Ohio University

Symposium shows off collaborative medical research at its best

Symposium shows off collaborative medical research at its best

More than 100 people took part June 12 in the third annual International Symposium on Growth Hormone and Metabolism at the Ohio University Heritage College of Osteopathic Medicine. The gathering brought together scientific experts from the college and around the world to discuss new research on growth hormone (GH) and its use in treating conditions such as obesity, diabetes and acromegaly.

Featuring faculty and student presenters from HCOM and Ohio University’s Edison Biotechnology Institute (EBI), as well as speakers from university hospitals in Denmark, The Netherlands and Brazil, the symposium embodied the kind of collaboration across international and disciplinary borders that leaders of the university and medical school see as key to further advancements in health research and clinical care.

“By attending today’s symposium, you have made a conscious decision to surround yourself with a vibrant network of individuals who will challenge you and provide you with new perspectives,” Ohio University President M. Duane Nellis, Ph.D., told the participants. “That’s a critical component of innovation, and I think it’s a critical component of higher education today.” Nellis said the symposium highlights “how important these global connections are in advancing our discoveries.”

Ken Johnson, D.O., Heritage College executive dean and OHIO chief medical affairs officer, said that as a family medicine physician by training, he was excited to listen in on the interplay among top clinicians and researchers as they shared information and asked each other questions.

“I was just so impressed with the science and the fellowship and the discovery going on here today,” Johnson said. “I learned a lot – and I also couldn’t believe how much I had forgotten!”

A continuing partnership

The symposium is partly the product of an ongoing collaboration between Heritage College and EBI basic scientists and physician scientists from Europe and Brazil.  Among other areas of GH research, these groups  have joined forces to work out the many implications of the seminal GH research that was done in the early 1990s by scientists led by John Kopchick, Ph.D., holder of the Milton and Lawrence H. Goll Eminent Scholar Endowed Professorship of Molecular and Cellular Biology at the Heritage College.

This research led to the discovery of pegvisomant, a drug that inhibits the effect of GH in humans, which came as a godsend to many patients suffering from acromegaly, a chronic disease causing excessive organ and bone growth. In addition to earning Ohio University tens of millions of dollars in drug royalties, the research has opened multiple avenues of GH research in areas beyond acromegaly.

Johnson praised Kopchick for his ongoing contributions to patient health and to the college’s research mission. “His work, and the millions that it has earned for Ohio University, has continued to give back in so many different ways for our students and for our faculty, and has opened up many new pathways for us in thinking about obesity, diabetes, cancer and aging,” Johnson said.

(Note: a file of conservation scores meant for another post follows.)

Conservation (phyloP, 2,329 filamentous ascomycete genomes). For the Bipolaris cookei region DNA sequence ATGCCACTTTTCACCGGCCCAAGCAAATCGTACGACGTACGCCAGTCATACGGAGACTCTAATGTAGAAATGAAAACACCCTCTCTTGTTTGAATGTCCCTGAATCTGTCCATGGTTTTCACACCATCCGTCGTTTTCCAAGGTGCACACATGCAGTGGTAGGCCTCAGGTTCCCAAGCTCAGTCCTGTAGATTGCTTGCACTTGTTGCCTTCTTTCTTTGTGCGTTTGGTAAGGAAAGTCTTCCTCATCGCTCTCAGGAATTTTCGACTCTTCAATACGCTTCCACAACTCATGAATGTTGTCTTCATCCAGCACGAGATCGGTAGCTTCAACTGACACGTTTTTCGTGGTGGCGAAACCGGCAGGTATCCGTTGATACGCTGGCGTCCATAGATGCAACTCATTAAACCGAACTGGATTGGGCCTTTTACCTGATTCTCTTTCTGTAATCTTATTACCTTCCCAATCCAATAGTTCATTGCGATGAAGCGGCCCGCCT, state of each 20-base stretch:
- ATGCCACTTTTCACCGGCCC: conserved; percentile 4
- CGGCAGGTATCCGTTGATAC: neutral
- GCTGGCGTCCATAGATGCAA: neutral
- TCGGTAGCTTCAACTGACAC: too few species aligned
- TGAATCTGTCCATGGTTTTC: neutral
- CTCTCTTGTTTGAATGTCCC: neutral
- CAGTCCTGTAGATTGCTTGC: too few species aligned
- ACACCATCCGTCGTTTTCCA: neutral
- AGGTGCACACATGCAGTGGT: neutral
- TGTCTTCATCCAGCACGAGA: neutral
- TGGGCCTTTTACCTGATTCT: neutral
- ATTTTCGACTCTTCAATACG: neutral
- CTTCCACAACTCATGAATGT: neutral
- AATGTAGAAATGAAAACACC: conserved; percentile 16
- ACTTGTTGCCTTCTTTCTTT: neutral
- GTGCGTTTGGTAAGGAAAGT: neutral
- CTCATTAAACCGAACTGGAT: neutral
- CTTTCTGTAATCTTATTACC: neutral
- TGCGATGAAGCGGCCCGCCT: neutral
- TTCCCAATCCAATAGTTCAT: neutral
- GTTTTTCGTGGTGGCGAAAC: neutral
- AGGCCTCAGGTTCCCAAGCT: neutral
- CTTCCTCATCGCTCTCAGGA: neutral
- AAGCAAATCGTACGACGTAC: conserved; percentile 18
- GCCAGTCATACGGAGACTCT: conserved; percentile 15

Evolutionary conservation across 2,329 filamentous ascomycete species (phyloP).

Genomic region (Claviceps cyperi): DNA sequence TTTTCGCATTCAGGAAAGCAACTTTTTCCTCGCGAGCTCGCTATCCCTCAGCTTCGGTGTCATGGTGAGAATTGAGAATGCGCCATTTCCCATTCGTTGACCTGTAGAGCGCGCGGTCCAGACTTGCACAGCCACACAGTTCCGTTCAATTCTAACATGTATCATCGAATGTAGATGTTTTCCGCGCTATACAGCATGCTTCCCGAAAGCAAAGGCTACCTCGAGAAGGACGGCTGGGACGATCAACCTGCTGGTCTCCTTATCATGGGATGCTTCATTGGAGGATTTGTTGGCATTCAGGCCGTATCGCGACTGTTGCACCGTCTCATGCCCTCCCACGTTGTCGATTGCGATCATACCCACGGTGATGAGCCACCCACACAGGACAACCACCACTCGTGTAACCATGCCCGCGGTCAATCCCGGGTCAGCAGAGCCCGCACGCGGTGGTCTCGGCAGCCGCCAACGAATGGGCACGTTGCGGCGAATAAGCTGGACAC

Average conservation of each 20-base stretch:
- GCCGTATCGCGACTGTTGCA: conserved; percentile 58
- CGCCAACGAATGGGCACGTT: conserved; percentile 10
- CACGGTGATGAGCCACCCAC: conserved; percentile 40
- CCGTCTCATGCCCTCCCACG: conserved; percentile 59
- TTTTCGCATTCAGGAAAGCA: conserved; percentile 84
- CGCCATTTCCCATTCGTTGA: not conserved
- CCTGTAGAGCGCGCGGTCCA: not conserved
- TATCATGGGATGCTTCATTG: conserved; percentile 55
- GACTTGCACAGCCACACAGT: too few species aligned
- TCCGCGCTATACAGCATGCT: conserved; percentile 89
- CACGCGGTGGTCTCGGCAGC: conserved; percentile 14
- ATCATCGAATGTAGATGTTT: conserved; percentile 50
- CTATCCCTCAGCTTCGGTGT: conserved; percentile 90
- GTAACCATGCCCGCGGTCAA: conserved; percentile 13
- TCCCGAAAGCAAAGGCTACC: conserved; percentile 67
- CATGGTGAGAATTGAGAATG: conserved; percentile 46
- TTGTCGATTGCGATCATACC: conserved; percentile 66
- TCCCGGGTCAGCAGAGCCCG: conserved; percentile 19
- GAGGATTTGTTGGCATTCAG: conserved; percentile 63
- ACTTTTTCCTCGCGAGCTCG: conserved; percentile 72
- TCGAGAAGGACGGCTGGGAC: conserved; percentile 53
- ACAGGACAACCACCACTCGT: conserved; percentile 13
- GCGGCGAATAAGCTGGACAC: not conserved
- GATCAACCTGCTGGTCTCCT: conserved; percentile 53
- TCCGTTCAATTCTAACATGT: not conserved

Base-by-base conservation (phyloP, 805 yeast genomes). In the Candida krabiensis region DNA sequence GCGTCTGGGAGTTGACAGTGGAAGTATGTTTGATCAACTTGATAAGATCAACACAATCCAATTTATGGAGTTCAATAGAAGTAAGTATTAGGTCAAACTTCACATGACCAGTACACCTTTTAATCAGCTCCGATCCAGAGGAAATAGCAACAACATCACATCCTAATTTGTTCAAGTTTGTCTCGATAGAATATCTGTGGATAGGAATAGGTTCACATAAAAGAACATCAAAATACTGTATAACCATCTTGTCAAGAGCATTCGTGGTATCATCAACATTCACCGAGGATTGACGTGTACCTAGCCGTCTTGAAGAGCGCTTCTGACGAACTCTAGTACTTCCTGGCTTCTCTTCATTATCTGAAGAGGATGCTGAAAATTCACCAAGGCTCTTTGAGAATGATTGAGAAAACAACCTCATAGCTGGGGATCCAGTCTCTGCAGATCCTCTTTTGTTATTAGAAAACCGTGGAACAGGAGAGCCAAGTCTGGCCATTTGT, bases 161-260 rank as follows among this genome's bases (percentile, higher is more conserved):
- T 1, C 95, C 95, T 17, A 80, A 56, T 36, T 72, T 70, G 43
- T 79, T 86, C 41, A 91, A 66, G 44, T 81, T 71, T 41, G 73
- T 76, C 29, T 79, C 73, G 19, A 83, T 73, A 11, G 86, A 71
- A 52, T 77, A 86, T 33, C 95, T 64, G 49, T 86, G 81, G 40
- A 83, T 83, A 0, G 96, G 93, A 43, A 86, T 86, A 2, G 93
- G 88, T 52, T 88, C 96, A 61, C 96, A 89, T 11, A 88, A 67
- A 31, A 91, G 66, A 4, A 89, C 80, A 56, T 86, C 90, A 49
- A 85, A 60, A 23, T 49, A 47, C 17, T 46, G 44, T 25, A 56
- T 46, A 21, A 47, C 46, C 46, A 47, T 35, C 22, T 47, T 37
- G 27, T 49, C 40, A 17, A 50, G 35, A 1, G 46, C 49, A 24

Symposium keynote speaker A.J. van der Lely, M.D., Ph.D., is chief and professor of clinical endocrinology in the department of medicine, endocrinology section, of Erasmus Medical Center in The Netherlands. He said there is continual interaction between clinical work at Erasmus, where physicians use pegvisomant to treat acromegaly patients, and research done at the Heritage College, which suggests new treatment methods and drug combinations for clinicians to try.

“With this data from the lab and our data from the clinic, we can start to collaborate on new actions of growth hormone and the growth hormone - insulin system in cell tissues as well as in humans,” van der Lely said. For acromegaly patients, he said, this collaboration has meant “dramatic improvement. It’s fair to say now that there is almost no acromegaly patient whose condition cannot be controlled by a combination of drugs or one drug alone.”

Looking at growth hormone from many angles

Presentations at the symposium were grouped thematically, with a session focusing on GH and lipolysis (fat burning); one on GH therapy; one on GH’s influence on specific tissues of the body; and one on GH and acromegaly. Clearly, Kopchick suggested, the Heritage College is playing a key role in an important research network whose work was displayed at the symposium.

In the area of GH and its effect on fat, for example, he said, “right here, at Ohio University Heritage College of Osteopathic Medicine, truly we have in this room the leaders on the action of growth hormone on adipose tissue. There are others who study it, but this collection is as good as it gets.”

Kopchick said GH research has held a consistent fascination for him, as the hormone’s effects have implications for so many metabolic conditions. “It affects the extremes of metabolism. That’s my passion,” he explained. Best of all, he suggested, is knowing how much suffering has been relieved as a result of GH research.

“What’s really important is the effect on the patients,” he said. “It’s humbling. It gives me chills.”

The symposium was capped by van der Lely’s keynote remarks, given as the John J. Kopchick Distinguished Lecture for 2019. Last year, the college announced it was creating the lecture in honor of Kopchick’s love of learning and his impact on translational research throughout the world.

The symposium took place in Irvine Hall in Athens. It was sponsored by the Heritage College, Genus Lifesciences and Pfizer, as well a number of entities within Ohio University.